This is a sermon I preached at Saint Mark’s UMC in Raleigh, NC on May 3, 2015.
Read: Luke 24: 13 – 23; 28 – 35 The Walk to Emmaus
These guys must not have been told by their Mamas: “Never
talk to strangers!” ‘cause that’s exactly what they’re doing. They’re reviewing
the events of the day, looking sad. The stranger asks: “What are you talking
about?” Now we could spend time talking
about the risks and potential danger of talking to strangers, but in this case,
let’s just be thankful they did.
They walked together engaged in conversation. Their eyes were
kept from recognizing him and they expressed their disappointment: We Had
Hoped…What was it they had hoped for and not received? They had gotten to
listen to Jesus. They had gotten to see the healing work and hear the lessons
of the kingdom of God. What was it they had hoped for and not gotten?
They had hoped for a thousand years that a Messiah would
come, the great military leader in the line of David who would restore the
fortunes of Zion. They had hoped for a king who would rally the troops to crush
the Roman Empire. They had hoped that
Jesus was this Messiah.
Perhaps they had hoped for a great reformer in the Temple,
one who would rid the temple of bad practices and corruption, false piety and
self-righteousness. Perhaps they had hoped for one who would set the temple
right in obedience to God. Perhaps they
had hoped for one who would fulfill the hopes and fears of all the years, as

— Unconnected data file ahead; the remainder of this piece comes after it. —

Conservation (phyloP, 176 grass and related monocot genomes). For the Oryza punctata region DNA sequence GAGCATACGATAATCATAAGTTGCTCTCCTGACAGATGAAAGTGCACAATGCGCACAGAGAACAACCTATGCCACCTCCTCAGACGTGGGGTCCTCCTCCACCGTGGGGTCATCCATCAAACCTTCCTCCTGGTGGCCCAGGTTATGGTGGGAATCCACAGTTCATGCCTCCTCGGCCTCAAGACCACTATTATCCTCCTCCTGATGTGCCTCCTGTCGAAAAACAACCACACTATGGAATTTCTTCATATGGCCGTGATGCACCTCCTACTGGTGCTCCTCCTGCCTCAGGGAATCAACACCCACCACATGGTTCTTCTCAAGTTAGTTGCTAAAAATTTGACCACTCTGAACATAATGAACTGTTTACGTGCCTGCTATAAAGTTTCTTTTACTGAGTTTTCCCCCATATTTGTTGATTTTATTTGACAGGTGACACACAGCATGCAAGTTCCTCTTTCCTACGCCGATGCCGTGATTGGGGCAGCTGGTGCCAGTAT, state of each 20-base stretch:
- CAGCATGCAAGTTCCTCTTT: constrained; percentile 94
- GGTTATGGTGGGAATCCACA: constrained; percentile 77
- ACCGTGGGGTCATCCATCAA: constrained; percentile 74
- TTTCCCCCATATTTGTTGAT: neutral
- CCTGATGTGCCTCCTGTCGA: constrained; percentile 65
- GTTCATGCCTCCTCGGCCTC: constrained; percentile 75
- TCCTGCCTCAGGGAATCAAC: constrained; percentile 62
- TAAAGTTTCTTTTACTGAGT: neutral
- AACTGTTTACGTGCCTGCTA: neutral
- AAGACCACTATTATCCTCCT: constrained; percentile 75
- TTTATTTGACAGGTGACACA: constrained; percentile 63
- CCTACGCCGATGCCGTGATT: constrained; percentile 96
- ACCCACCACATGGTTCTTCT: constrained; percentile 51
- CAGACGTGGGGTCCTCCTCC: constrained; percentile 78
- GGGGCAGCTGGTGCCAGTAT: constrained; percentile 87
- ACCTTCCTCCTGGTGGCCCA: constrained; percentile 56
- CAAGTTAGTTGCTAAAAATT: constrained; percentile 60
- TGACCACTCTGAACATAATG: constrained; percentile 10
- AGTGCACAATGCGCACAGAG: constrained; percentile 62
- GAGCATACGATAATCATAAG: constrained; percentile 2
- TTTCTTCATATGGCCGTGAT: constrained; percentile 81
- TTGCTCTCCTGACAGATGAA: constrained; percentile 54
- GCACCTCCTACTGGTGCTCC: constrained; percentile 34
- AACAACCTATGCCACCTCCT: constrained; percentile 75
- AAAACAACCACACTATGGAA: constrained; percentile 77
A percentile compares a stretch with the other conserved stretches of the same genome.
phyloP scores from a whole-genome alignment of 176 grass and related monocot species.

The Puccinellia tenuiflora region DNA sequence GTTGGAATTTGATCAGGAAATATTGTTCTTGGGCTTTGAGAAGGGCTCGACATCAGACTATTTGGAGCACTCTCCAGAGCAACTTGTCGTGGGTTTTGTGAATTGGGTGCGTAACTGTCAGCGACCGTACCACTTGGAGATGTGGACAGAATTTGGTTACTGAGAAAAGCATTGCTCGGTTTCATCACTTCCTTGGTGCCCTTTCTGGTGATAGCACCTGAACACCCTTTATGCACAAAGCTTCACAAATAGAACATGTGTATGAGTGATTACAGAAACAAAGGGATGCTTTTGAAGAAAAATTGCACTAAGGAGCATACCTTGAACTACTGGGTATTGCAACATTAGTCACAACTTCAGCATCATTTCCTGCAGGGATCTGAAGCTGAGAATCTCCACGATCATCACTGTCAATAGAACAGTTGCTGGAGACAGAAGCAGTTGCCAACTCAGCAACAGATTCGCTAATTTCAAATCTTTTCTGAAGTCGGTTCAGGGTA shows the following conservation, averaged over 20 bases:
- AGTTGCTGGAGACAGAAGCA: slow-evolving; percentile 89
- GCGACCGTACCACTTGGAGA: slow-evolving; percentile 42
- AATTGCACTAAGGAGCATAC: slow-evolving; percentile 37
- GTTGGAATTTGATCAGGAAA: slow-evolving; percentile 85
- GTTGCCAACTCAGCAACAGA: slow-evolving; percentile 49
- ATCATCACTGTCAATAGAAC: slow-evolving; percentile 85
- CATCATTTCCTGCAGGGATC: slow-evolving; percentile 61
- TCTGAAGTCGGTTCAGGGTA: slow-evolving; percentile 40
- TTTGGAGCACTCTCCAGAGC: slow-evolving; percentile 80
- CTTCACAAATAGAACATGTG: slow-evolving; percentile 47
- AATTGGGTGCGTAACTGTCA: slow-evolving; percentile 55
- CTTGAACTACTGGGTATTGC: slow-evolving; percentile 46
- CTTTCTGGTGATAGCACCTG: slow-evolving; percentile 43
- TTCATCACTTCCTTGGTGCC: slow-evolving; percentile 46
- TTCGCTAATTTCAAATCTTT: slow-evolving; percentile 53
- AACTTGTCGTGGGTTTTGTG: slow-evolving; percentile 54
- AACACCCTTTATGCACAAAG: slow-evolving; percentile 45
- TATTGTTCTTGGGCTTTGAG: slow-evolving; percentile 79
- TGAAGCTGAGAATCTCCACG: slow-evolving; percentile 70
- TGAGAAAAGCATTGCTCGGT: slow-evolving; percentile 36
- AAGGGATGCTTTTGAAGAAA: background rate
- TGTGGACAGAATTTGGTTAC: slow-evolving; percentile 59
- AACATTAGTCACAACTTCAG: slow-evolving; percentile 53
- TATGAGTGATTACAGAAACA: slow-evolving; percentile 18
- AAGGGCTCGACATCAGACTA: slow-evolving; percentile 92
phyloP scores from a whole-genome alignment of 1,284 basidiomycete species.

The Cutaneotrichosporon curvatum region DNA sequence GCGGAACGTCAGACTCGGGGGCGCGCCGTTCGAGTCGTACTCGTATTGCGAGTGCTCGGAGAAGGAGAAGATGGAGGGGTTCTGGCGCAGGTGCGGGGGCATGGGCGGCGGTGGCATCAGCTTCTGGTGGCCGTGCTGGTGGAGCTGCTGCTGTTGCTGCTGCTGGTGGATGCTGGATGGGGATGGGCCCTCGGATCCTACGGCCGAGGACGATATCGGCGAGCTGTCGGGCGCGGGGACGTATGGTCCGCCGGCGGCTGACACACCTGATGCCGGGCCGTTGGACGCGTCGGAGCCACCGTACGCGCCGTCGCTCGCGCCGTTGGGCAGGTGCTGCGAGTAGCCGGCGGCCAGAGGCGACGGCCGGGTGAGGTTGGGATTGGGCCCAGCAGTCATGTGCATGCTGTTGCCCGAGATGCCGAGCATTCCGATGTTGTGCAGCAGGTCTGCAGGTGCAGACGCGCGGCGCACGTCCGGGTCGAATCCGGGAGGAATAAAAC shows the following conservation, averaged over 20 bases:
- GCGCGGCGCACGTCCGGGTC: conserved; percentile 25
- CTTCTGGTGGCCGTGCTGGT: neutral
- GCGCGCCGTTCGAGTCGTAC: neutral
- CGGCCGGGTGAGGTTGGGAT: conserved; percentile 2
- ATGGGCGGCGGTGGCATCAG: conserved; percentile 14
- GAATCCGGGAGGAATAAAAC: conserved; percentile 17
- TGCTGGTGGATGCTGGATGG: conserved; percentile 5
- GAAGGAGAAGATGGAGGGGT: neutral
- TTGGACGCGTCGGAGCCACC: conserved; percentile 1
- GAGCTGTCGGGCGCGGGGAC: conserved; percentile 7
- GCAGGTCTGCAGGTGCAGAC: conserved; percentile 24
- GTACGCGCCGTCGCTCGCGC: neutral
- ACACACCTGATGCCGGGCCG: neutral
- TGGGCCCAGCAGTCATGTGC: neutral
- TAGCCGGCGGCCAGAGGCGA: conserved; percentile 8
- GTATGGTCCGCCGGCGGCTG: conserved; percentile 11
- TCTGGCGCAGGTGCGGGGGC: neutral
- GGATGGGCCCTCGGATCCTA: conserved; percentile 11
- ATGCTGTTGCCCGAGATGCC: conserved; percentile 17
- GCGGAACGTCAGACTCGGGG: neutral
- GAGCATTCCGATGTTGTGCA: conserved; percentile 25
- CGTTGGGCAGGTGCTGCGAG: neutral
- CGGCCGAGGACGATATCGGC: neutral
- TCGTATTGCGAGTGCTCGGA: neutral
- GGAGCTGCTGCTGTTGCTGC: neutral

had been spoken by the prophets.
Could they have hoped they themselves might increase in
influence and reputation by knowing a shining star in the field of prophecy and
teaching? And at the end had they hoped their friend would survive all the
pushback he was beginning to encounter?
Closed eyes and lost hope are not uncommon. We stumble
through life tunnel-visioned, with low
perceptibility, little clarity, our eyes close as discernment clouds. It’s pretty easy to turn a blind eye. And even
easier to lose hope as life and circumstances drag us down taking us away in
busyness and lowered expectations. We do not practice patient hope even when
the hope of the world is born among us.
The words “we had hoped” struck me as I heard Olu Brown read
this text at the preaching festival last week. Hope is a central component of
the story of God throughout the entire Scriptural text. We are not a people who
live without hope. For I know the plans I have for you, plans to give you a
future and a hope. My hope is in you, Lord. Yet the disciples this morning are
speaking in a past perfect tense: we had hoped. They might as well have said,
“It’s over.” Our hope is ended.
But Jesus does not let that happen. Jesus meets them on this
well travelled road in an active presence walking alongside them and talking
about the scripture with them. Our Lord may be perfect, but our Lord is not a
past perfect God; Our Lord is an active present God; What ever the disciples
thought, all that has happened in the past few hours and days is not the end of